Further, all the group company CEOs reviewed the status of TQM implementation including group chairman L Lakshmanan and vice-chairman L Ganesh. We did engage leading Japanese consultants having hands on experience on the Deming Award and advanced problem solving techniques.

And then…
We established our TQM model placing the customer satisfaction at the top. The other processes can be broadly classified as follows:

  • Defining the role of all the workers (role clarity)
  • Development of new product development (NPD) system
  • Setting up the review mechanism
  • Process for strategy and strategy implementation
  • Improvements in human resource practices
  • Practice PDCA (plan, do, check, act) in all activities, systems, and processes.

What are the roadblocks you faced [mindset, factory layout, equipment used] and how were they sorted out?
The process of implementation calls for extreme rigour and therefore discipline on the part of the practitioners. While the western models look for short-term results, in the TQM model it requires deep and enduring involvement of people, and accountability is a major challenge. It took some time to change the culture and attitude of the people as they thought of the TQM processes as additional work. But when they realised that the quality process actually helped them the participation was excellent. The participation rate in the quality control circles zoomed to 66 per cent from 5.42 per cent in 1999 and the number of suggestions went up to 6,763 from 180 in 1999.

Did you make any additional investments for this?

It takes some years for a company even to get the confidence of applying for the award. When did you achieve it and when did you apply for the award?
We got the confidence in June 2002 and we applied in December 2002.

What impact did the TQM practices have on your bottomline in terms of factory returns, customer returns, reduction in warranty claims, machine related scrap, raw material turnover, inventory turnover, work in progress, shift set-up time, productivity per employee, order book position, lead time to execute an order and other parameters? Could you give comparative figures from what it was before the Deming process to what it is now?
The in-plant rejections came down to 1.07 per cent from 2.5 per cent. The customer line rejection which was 15,937 parts per million (ppm) in 1999 went down to 864 ppm this fiscal. The net sales per employee increased from Rs 8.87 lakh to Rs 12.76 lakh. The material yield improved by two per cent to 74 per cent. New product sales increased from Rs 10.84 crore to Rs 56.97 crore. The material price index has come down from100 to 95.4. Supplier raw materials rejections went down from 1.88 per cent to 0.70 per cent and the adherence to schedules is at 98 per cent.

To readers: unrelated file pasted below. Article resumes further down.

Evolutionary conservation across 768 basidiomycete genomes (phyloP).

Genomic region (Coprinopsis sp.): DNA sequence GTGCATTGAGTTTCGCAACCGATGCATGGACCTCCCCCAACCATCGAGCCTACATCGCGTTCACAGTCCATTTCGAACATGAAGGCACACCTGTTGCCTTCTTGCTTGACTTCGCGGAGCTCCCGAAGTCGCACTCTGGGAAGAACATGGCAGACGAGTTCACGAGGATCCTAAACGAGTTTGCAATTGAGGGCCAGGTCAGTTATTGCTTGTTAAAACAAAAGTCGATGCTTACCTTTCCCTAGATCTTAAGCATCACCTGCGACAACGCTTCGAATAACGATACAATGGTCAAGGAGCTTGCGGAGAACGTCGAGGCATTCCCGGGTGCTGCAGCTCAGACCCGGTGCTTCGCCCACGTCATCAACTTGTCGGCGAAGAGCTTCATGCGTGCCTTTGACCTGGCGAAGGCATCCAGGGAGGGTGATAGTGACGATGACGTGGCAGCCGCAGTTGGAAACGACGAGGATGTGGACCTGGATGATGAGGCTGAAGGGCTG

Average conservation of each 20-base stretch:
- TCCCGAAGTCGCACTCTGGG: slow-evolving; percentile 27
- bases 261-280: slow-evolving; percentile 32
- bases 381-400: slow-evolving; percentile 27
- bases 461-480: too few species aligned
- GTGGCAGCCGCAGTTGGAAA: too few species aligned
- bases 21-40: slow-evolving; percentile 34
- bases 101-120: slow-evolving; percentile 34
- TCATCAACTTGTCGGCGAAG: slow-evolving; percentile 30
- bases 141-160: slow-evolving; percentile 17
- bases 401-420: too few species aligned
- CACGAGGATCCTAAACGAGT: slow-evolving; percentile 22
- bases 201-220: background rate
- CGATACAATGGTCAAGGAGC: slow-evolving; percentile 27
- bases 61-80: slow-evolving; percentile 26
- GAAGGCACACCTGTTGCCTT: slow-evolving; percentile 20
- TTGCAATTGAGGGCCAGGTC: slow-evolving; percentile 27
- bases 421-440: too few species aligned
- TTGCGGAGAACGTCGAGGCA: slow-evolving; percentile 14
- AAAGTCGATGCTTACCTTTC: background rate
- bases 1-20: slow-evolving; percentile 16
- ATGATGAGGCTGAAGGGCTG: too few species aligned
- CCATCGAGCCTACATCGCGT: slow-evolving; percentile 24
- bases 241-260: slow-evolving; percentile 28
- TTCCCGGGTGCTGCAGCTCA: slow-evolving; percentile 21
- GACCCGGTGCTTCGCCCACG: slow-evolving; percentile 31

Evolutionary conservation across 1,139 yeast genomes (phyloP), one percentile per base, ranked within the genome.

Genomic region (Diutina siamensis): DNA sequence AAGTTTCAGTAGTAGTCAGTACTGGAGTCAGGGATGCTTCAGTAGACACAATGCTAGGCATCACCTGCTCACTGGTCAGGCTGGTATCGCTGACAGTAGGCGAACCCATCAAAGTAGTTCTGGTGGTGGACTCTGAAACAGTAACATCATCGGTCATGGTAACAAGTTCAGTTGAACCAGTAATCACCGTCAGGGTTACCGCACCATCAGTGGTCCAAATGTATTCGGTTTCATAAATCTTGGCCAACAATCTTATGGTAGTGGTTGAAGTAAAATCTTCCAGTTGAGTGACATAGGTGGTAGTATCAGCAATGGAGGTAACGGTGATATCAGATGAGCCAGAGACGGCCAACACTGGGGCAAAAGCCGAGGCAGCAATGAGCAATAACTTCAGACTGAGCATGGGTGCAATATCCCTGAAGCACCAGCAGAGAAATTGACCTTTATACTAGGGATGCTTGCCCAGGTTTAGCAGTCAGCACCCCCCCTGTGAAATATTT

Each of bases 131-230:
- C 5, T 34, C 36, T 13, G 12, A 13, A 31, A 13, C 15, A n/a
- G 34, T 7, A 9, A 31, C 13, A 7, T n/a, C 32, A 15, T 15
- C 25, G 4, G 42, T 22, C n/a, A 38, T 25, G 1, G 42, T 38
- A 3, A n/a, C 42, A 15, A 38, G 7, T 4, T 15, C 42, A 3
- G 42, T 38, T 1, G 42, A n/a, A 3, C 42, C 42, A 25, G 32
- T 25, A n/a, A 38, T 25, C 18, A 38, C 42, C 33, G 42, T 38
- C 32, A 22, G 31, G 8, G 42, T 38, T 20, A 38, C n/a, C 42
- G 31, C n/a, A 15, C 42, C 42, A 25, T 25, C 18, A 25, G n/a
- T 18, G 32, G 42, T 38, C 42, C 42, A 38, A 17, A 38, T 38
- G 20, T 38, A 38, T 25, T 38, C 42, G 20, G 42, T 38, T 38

Tell us about your labour relations and the wage structure. Is it comparable with the industry or better than that? And what is the number of days lost due to strikes during the past five years?
Our wage structure is better than the industry average. We have not lost any mandays due to strike during the last five years.

How did you involve your suppliers in this activity?
Our suppliers are involved in the design stage itself. We educate our suppliers on problem solving, ISO-related activities and the 5S — all Japanese terms: seiri (separating the required tools from the rest) seiton (neatly arranging tools and markings for easier identification) seiso (cleanup campaign) seiketsu (to conduct the above three regularly) and soitsuke (forming the habit of following the first four).

What does the new tag, 'A Deming Company', mean to your domestic as well as overseas markets? Will this result in increased sales?
TQM is an endless journey of continuous improvement in every aspect of business. The Deming Prize is only a milestone. The benefit will be the enhancement of customer confidence in us. This in turn will lead to greater business opportunities as we certainly look different in the customer eyes.

Your future plans…
The future business goals are to:

  • Achieve net sales per employee in excess of Rs 25 lakh
  • Bring down the customer returns to zero and in plant rejections to 0.3 per cent
  • Increase export revenue to 15 per cent of the turnover; and
  • Become a Rs 180-crore company by year 2007 and achieve a before-tax profit of 12 per cent on sales.